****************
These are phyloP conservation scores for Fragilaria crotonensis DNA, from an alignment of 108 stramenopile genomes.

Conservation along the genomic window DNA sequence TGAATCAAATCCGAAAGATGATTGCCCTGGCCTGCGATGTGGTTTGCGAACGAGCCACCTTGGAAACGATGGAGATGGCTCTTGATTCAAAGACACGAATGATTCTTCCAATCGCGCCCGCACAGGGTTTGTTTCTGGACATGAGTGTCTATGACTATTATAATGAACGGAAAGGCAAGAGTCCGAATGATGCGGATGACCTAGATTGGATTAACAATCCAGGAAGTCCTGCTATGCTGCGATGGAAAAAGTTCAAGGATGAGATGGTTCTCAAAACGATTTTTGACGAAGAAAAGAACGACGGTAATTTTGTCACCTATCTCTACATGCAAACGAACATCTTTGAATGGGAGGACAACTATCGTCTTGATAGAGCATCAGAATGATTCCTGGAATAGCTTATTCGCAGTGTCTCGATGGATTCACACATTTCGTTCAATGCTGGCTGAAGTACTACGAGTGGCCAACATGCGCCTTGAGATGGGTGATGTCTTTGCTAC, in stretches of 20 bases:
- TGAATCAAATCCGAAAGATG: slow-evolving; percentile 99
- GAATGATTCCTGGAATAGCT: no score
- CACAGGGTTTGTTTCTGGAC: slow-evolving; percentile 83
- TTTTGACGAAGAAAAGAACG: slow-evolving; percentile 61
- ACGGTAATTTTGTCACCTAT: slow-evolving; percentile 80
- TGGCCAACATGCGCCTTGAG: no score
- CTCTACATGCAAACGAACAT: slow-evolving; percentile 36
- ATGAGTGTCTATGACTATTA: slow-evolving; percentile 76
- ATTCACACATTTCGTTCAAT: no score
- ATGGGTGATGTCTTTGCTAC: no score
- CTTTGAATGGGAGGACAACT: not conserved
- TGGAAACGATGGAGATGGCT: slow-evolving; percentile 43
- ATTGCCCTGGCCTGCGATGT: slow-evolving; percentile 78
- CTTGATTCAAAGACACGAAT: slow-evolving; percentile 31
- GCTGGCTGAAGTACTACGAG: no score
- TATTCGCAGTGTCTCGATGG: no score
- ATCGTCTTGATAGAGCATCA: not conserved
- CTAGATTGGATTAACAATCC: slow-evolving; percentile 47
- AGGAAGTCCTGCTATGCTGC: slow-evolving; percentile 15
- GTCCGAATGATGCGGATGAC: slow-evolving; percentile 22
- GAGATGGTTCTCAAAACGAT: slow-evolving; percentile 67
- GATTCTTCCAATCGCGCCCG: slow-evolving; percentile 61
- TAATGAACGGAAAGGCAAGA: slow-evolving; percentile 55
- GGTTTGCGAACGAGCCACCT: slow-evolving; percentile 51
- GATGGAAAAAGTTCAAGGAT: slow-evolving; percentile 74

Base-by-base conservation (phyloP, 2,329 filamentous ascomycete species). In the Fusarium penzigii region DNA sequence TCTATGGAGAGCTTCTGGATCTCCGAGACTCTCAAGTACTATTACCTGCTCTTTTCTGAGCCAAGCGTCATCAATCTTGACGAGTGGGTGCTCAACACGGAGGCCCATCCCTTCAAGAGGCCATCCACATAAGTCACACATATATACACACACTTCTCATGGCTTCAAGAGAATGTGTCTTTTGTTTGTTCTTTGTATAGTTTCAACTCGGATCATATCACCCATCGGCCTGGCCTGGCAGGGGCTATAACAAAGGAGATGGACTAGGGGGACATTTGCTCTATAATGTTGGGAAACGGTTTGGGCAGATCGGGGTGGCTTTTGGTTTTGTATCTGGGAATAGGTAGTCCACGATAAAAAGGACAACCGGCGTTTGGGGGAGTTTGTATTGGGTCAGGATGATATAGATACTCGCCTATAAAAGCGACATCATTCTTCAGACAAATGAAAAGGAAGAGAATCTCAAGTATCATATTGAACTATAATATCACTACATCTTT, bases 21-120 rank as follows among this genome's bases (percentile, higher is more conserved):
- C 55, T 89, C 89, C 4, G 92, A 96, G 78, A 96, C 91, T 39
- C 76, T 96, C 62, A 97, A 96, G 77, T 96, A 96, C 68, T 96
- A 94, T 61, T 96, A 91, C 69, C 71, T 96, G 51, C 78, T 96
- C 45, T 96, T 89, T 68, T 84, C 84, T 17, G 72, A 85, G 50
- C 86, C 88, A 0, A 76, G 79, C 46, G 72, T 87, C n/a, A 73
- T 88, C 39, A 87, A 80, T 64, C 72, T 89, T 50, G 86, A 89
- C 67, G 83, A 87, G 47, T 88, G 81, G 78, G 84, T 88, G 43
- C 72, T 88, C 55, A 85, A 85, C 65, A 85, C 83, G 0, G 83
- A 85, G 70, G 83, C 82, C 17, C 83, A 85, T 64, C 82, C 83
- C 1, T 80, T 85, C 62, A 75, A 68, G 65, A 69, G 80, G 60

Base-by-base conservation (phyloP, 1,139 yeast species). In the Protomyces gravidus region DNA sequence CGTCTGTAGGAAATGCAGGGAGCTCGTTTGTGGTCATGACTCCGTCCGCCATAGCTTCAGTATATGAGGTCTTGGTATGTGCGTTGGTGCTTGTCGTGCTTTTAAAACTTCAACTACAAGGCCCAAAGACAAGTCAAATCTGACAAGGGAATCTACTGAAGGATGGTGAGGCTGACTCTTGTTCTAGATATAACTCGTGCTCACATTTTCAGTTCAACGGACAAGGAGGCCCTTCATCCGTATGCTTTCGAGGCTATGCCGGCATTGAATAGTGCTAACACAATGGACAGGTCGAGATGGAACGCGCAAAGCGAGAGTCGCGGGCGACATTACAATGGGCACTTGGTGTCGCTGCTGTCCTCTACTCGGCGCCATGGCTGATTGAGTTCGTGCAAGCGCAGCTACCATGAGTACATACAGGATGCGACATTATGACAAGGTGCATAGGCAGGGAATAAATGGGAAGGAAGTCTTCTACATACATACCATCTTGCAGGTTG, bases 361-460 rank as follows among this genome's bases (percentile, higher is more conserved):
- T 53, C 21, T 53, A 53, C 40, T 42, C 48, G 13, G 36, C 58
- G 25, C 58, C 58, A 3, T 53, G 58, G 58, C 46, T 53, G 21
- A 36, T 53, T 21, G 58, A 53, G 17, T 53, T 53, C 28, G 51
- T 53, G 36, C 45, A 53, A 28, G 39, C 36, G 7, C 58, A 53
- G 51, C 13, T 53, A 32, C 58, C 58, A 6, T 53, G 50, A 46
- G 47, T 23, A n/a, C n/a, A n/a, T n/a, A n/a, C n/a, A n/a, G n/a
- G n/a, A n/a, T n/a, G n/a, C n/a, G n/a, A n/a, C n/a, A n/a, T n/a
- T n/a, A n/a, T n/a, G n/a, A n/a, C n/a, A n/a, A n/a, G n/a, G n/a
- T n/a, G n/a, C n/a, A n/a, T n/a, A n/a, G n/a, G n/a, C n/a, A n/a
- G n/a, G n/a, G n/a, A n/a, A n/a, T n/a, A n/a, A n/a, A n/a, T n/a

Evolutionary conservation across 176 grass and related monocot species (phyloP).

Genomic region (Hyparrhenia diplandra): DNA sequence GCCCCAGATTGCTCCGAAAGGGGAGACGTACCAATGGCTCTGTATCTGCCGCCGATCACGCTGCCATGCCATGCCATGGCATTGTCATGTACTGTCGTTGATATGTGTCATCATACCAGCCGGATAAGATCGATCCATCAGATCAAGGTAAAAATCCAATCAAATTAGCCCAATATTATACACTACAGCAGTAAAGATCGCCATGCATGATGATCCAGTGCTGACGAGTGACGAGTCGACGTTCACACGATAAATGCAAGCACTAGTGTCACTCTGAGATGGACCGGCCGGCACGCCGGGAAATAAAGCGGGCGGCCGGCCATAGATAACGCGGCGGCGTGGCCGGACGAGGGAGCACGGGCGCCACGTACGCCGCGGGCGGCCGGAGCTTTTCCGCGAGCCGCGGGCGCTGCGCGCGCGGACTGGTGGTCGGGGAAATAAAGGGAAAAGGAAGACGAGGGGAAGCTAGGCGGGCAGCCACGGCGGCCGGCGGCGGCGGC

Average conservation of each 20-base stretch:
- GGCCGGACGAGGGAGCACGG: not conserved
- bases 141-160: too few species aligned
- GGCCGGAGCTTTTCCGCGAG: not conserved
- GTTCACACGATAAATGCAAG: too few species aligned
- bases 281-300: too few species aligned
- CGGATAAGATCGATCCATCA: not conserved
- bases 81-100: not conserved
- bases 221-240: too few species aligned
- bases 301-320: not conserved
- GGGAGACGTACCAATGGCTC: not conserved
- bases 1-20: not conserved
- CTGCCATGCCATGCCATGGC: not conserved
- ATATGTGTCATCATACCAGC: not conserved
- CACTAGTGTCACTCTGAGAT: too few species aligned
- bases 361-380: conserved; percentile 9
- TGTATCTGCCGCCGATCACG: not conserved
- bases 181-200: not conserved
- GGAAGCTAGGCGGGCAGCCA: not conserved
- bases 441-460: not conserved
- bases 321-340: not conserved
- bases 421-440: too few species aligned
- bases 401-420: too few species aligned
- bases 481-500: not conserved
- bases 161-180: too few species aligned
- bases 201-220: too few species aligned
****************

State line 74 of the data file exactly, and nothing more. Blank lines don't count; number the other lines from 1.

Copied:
- bases 401-420: too few species aligned